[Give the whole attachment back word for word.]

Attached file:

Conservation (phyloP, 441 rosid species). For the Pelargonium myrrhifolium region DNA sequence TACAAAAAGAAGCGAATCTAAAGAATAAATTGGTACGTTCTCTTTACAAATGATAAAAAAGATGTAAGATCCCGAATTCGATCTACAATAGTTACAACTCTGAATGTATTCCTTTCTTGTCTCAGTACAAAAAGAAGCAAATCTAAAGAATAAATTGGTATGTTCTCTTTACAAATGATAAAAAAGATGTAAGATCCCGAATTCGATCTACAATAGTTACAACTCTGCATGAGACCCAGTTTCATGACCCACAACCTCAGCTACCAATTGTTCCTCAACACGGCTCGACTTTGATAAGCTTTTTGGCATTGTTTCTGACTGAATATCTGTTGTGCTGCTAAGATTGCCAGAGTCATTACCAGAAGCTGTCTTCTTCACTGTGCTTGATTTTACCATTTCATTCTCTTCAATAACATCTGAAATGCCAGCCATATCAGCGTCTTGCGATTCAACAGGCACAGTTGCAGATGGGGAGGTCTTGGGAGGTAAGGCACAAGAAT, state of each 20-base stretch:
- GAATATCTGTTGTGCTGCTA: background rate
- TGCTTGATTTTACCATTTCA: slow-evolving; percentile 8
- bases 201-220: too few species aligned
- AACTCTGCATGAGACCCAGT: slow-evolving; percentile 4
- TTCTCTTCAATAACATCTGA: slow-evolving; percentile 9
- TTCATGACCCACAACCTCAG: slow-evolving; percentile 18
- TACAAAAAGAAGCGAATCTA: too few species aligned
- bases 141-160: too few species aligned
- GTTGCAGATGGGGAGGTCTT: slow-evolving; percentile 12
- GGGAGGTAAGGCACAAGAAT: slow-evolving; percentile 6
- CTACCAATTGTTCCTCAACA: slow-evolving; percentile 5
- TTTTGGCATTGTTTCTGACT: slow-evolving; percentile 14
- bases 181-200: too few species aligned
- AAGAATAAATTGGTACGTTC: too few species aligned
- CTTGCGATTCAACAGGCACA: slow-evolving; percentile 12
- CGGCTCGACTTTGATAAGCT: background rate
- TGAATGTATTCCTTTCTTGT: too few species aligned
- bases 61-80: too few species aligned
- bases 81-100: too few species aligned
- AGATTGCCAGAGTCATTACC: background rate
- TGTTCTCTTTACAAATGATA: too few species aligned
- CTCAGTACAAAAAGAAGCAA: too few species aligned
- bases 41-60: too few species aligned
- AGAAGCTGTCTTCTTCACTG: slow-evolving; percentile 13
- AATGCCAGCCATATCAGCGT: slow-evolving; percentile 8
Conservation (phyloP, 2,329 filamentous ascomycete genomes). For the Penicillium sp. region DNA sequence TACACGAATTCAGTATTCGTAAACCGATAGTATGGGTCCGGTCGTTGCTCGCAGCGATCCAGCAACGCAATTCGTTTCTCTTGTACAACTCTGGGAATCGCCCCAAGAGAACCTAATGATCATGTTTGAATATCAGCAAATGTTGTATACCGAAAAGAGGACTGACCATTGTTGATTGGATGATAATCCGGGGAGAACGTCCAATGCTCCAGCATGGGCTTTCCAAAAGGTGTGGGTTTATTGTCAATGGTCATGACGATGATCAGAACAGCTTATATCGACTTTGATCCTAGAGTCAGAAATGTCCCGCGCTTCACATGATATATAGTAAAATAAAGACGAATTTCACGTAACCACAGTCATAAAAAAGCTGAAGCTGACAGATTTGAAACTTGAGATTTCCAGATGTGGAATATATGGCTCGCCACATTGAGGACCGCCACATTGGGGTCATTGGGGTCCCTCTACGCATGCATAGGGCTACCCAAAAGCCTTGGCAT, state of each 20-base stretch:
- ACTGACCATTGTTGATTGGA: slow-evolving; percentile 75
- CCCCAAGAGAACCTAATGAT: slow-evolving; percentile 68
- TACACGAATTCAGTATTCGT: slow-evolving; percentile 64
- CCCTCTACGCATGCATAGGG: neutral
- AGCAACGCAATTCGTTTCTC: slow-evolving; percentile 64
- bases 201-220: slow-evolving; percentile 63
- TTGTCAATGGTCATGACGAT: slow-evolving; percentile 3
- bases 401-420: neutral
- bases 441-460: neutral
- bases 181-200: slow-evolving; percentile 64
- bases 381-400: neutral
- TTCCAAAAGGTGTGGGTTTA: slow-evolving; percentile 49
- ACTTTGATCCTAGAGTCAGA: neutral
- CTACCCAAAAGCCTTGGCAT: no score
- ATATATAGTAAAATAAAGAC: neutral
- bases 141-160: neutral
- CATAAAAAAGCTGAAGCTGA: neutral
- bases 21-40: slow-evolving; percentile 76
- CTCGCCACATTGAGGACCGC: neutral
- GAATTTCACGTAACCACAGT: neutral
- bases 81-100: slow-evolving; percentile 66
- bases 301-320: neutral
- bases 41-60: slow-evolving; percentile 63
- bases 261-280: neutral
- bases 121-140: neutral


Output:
Conservation (phyloP, 441 rosid species). For the Pelargonium myrrhifolium region DNA sequence TACAAAAAGAAGCGAATCTAAAGAATAAATTGGTACGTTCTCTTTACAAATGATAAAAAAGATGTAAGATCCCGAATTCGATCTACAATAGTTACAACTCTGAATGTATTCCTTTCTTGTCTCAGTACAAAAAGAAGCAAATCTAAAGAATAAATTGGTATGTTCTCTTTACAAATGATAAAAAAGATGTAAGATCCCGAATTCGATCTACAATAGTTACAACTCTGCATGAGACCCAGTTTCATGACCCACAACCTCAGCTACCAATTGTTCCTCAACACGGCTCGACTTTGATAAGCTTTTTGGCATTGTTTCTGACTGAATATCTGTTGTGCTGCTAAGATTGCCAGAGTCATTACCAGAAGCTGTCTTCTTCACTGTGCTTGATTTTACCATTTCATTCTCTTCAATAACATCTGAAATGCCAGCCATATCAGCGTCTTGCGATTCAACAGGCACAGTTGCAGATGGGGAGGTCTTGGGAGGTAAGGCACAAGAAT, state of each 20-base stretch:
- GAATATCTGTTGTGCTGCTA: background rate
- TGCTTGATTTTACCATTTCA: slow-evolving; percentile 8
- bases 201-220: too few species aligned
- AACTCTGCATGAGACCCAGT: slow-evolving; percentile 4
- TTCTCTTCAATAACATCTGA: slow-evolving; percentile 9
- TTCATGACCCACAACCTCAG: slow-evolving; percentile 18
- TACAAAAAGAAGCGAATCTA: too few species aligned
- bases 141-160: too few species aligned
- GTTGCAGATGGGGAGGTCTT: slow-evolving; percentile 12
- GGGAGGTAAGGCACAAGAAT: slow-evolving; percentile 6
- CTACCAATTGTTCCTCAACA: slow-evolving; percentile 5
- TTTTGGCATTGTTTCTGACT: slow-evolving; percentile 14
- bases 181-200: too few species aligned
- AAGAATAAATTGGTACGTTC: too few species aligned
- CTTGCGATTCAACAGGCACA: slow-evolving; percentile 12
- CGGCTCGACTTTGATAAGCT: background rate
- TGAATGTATTCCTTTCTTGT: too few species aligned
- bases 61-80: too few species aligned
- bases 81-100: too few species aligned
- AGATTGCCAGAGTCATTACC: background rate
- TGTTCTCTTTACAAATGATA: too few species aligned
- CTCAGTACAAAAAGAAGCAA: too few species aligned
- bases 41-60: too few species aligned
- AGAAGCTGTCTTCTTCACTG: slow-evolving; percentile 13
- AATGCCAGCCATATCAGCGT: slow-evolving; percentile 8
Conservation (phyloP, 2,329 filamentous ascomycete genomes). For the Penicillium sp. region DNA sequence TACACGAATTCAGTATTCGTAAACCGATAGTATGGGTCCGGTCGTTGCTCGCAGCGATCCAGCAACGCAATTCGTTTCTCTTGTACAACTCTGGGAATCGCCCCAAGAGAACCTAATGATCATGTTTGAATATCAGCAAATGTTGTATACCGAAAAGAGGACTGACCATTGTTGATTGGATGATAATCCGGGGAGAACGTCCAATGCTCCAGCATGGGCTTTCCAAAAGGTGTGGGTTTATTGTCAATGGTCATGACGATGATCAGAACAGCTTATATCGACTTTGATCCTAGAGTCAGAAATGTCCCGCGCTTCACATGATATATAGTAAAATAAAGACGAATTTCACGTAACCACAGTCATAAAAAAGCTGAAGCTGACAGATTTGAAACTTGAGATTTCCAGATGTGGAATATATGGCTCGCCACATTGAGGACCGCCACATTGGGGTCATTGGGGTCCCTCTACGCATGCATAGGGCTACCCAAAAGCCTTGGCAT, state of each 20-base stretch:
- ACTGACCATTGTTGATTGGA: slow-evolving; percentile 75
- CCCCAAGAGAACCTAATGAT: slow-evolving; percentile 68
- TACACGAATTCAGTATTCGT: slow-evolving; percentile 64
- CCCTCTACGCATGCATAGGG: neutral
- AGCAACGCAATTCGTTTCTC: slow-evolving; percentile 64
- bases 201-220: slow-evolving; percentile 63
- TTGTCAATGGTCATGACGAT: slow-evolving; percentile 3
- bases 401-420: neutral
- bases 441-460: neutral
- bases 181-200: slow-evolving; percentile 64
- bases 381-400: neutral
- TTCCAAAAGGTGTGGGTTTA: slow-evolving; percentile 49
- ACTTTGATCCTAGAGTCAGA: neutral
- CTACCCAAAAGCCTTGGCAT: no score
- ATATATAGTAAAATAAAGAC: neutral
- bases 141-160: neutral
- CATAAAAAAGCTGAAGCTGA: neutral
- bases 21-40: slow-evolving; percentile 76
- CTCGCCACATTGAGGACCGC: neutral
- GAATTTCACGTAACCACAGT: neutral
- bases 81-100: slow-evolving; percentile 66
- bases 301-320: neutral
- bases 41-60: slow-evolving; percentile 63
- bases 261-280: neutral
- bases 121-140: neutral